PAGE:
Of course, the most thrilling part of blogging is sharing your stuff. My posts always go live quite early in the morning on the east coast, so often times my personal social media sharing is done while I’m still under my covers, opening my eyes just wide enough to ensure that the spelling and grammar of my Facebook and Twitter prefaces adhere to English language conventions (fun fact: when you see me share a blog that’s not prefaced by a thoughtful introduction, it means I shared it while I was still semi-conscious). Of course, I could wait until later, but I’ve observed that sharing first thing in the morning often gives me the best chance of visibility, because people tend to do a sweep of their news feeds before the workday starts at 9 A.M. If I totally oversleep or something, I just wait until lunchtime, since that’s the next most common “Facebook Sweep” amongst the 9-to-5 folks.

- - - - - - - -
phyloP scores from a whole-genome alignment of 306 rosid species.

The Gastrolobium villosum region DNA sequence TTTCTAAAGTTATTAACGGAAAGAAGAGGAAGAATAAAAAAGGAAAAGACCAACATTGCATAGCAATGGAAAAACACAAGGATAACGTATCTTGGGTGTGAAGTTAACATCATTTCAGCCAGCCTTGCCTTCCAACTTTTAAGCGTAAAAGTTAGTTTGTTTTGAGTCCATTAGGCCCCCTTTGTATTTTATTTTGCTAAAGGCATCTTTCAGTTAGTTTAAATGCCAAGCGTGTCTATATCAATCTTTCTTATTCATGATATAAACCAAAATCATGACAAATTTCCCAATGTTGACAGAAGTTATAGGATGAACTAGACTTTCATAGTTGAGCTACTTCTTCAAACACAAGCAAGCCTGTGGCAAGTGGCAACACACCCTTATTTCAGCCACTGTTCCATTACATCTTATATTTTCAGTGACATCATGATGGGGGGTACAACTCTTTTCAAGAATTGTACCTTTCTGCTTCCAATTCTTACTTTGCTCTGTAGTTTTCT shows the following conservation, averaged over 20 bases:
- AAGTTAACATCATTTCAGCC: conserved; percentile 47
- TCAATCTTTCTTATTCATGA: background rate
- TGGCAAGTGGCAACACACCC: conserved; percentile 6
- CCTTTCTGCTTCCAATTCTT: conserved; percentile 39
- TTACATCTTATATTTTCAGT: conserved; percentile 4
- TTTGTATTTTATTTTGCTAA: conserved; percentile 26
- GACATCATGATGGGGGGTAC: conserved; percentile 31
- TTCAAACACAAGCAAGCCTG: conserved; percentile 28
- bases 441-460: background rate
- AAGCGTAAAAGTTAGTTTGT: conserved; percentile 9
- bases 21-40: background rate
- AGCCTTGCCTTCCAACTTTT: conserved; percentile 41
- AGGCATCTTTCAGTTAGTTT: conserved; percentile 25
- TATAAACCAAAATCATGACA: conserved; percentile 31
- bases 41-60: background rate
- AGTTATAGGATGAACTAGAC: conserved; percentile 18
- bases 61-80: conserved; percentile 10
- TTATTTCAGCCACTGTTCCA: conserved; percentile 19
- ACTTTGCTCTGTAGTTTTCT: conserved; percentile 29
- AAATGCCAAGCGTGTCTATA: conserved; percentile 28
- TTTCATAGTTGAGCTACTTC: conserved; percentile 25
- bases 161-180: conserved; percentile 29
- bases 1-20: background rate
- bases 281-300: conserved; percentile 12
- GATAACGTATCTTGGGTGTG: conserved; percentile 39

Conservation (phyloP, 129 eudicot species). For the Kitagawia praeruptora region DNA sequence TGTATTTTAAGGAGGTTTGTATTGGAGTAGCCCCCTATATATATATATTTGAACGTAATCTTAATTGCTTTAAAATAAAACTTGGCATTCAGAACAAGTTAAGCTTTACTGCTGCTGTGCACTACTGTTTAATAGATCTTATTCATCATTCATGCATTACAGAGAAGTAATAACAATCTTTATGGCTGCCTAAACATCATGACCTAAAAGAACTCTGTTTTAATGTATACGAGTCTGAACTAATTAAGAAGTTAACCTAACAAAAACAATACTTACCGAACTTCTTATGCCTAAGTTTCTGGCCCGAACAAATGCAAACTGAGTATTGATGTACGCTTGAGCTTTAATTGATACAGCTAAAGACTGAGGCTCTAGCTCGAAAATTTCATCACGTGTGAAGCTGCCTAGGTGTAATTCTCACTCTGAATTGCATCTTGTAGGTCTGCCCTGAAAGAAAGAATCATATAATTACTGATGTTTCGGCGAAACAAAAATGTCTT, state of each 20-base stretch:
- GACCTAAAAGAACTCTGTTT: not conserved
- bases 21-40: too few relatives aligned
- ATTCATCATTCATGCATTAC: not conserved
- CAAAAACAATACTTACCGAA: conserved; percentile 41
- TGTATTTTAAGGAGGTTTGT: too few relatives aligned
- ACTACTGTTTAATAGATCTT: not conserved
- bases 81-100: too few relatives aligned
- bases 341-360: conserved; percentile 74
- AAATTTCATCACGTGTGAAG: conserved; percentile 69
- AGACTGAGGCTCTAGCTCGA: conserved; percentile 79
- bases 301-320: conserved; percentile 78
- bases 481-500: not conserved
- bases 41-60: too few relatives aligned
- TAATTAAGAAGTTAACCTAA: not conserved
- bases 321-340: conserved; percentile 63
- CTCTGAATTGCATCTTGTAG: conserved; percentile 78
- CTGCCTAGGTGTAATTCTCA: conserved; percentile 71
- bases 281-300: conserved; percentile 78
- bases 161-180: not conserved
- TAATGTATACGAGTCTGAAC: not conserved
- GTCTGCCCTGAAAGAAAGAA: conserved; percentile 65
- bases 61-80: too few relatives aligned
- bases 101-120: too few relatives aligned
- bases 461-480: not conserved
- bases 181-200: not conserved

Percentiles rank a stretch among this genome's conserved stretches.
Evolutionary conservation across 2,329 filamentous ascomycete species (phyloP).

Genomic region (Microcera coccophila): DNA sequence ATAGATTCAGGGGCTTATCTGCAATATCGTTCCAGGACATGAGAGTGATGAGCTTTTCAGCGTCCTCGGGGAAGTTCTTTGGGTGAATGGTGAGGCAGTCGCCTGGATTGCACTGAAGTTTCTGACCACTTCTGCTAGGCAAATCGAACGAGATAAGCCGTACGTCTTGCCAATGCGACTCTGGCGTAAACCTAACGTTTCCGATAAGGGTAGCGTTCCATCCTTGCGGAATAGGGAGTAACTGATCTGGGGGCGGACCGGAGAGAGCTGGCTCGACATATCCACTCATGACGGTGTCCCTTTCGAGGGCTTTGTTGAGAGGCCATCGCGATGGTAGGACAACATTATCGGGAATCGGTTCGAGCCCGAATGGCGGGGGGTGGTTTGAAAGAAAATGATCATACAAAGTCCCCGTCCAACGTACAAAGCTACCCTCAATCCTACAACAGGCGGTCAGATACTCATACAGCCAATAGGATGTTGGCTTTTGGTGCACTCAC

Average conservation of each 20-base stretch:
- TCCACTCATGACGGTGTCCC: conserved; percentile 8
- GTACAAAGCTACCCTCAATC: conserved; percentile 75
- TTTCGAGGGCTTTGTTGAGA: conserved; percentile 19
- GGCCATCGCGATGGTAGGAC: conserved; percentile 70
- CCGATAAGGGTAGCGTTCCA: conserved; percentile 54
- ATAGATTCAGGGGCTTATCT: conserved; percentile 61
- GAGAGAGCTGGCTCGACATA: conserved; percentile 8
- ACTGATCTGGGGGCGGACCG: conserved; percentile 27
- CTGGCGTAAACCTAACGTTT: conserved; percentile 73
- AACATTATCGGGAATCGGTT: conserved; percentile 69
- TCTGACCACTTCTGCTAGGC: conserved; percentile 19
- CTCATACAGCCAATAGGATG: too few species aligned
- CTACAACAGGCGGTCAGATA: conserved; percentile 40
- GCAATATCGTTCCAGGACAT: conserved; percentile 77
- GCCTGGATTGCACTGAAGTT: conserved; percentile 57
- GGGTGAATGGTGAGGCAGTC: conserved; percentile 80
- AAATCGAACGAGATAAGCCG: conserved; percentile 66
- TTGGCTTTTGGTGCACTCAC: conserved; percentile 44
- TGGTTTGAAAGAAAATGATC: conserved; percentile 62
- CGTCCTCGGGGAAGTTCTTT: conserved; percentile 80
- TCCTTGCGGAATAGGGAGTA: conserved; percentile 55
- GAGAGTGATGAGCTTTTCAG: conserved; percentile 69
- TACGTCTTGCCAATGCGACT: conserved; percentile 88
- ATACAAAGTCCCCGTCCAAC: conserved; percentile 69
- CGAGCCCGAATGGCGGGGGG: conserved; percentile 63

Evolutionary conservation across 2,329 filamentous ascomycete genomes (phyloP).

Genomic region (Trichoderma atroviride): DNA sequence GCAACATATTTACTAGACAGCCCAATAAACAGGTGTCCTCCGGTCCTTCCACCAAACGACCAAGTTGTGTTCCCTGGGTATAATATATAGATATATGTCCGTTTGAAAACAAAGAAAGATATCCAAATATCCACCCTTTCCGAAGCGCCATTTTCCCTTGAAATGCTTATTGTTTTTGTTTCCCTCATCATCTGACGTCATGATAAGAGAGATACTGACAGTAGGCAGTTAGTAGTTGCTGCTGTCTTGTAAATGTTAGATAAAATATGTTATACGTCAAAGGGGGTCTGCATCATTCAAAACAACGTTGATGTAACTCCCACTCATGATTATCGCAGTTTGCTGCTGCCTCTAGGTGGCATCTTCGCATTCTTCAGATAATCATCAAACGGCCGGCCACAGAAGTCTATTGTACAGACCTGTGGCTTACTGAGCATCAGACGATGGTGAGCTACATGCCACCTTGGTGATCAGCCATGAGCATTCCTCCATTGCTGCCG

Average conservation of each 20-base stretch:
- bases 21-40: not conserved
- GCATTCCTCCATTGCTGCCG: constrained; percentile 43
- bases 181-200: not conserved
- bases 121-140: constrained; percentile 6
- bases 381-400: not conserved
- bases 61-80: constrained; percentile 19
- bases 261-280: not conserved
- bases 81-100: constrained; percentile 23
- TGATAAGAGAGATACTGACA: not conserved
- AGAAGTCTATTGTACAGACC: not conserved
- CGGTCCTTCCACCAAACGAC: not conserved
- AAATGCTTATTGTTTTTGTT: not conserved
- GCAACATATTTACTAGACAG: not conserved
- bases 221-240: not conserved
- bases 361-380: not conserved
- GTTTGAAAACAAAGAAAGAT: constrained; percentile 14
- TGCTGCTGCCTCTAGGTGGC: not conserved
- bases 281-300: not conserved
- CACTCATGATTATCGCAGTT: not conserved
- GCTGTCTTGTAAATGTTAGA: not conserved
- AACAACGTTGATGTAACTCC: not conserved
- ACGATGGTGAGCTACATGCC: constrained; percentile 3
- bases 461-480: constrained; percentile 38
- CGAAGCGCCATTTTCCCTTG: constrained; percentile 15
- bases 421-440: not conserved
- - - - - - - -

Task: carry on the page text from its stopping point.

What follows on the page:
The reactions my work receives constitute the most curious aspect of the whole process. Sometimes, I slave for a few days on a post and get absolutely no response, while other times I put together something in a day that I’m not very confident about, and get a blizzard of positive feedback. I am not fishing for compliments, of course; in fact, I welcome dissenting commenters, because I often learn something from them. Even if I don’t agree with another person’s point of view, I’m always fascinated to discover their rationale for holding that point of view, because in any contentious matter, it’s not as important that the opposing parties agree as much as they understand each other, since understanding is the first step to resolution. Sure, I’m not exactly negotiating the Treaty of Versailles on Polyphonic.org, but I am bringing up issues that tend to provoke a variety of opinions amongst musicians, and by studying and interacting with the ensuing debate, I-and, hopefully, my readers-have the opportunity to glimpse a potential middle ground.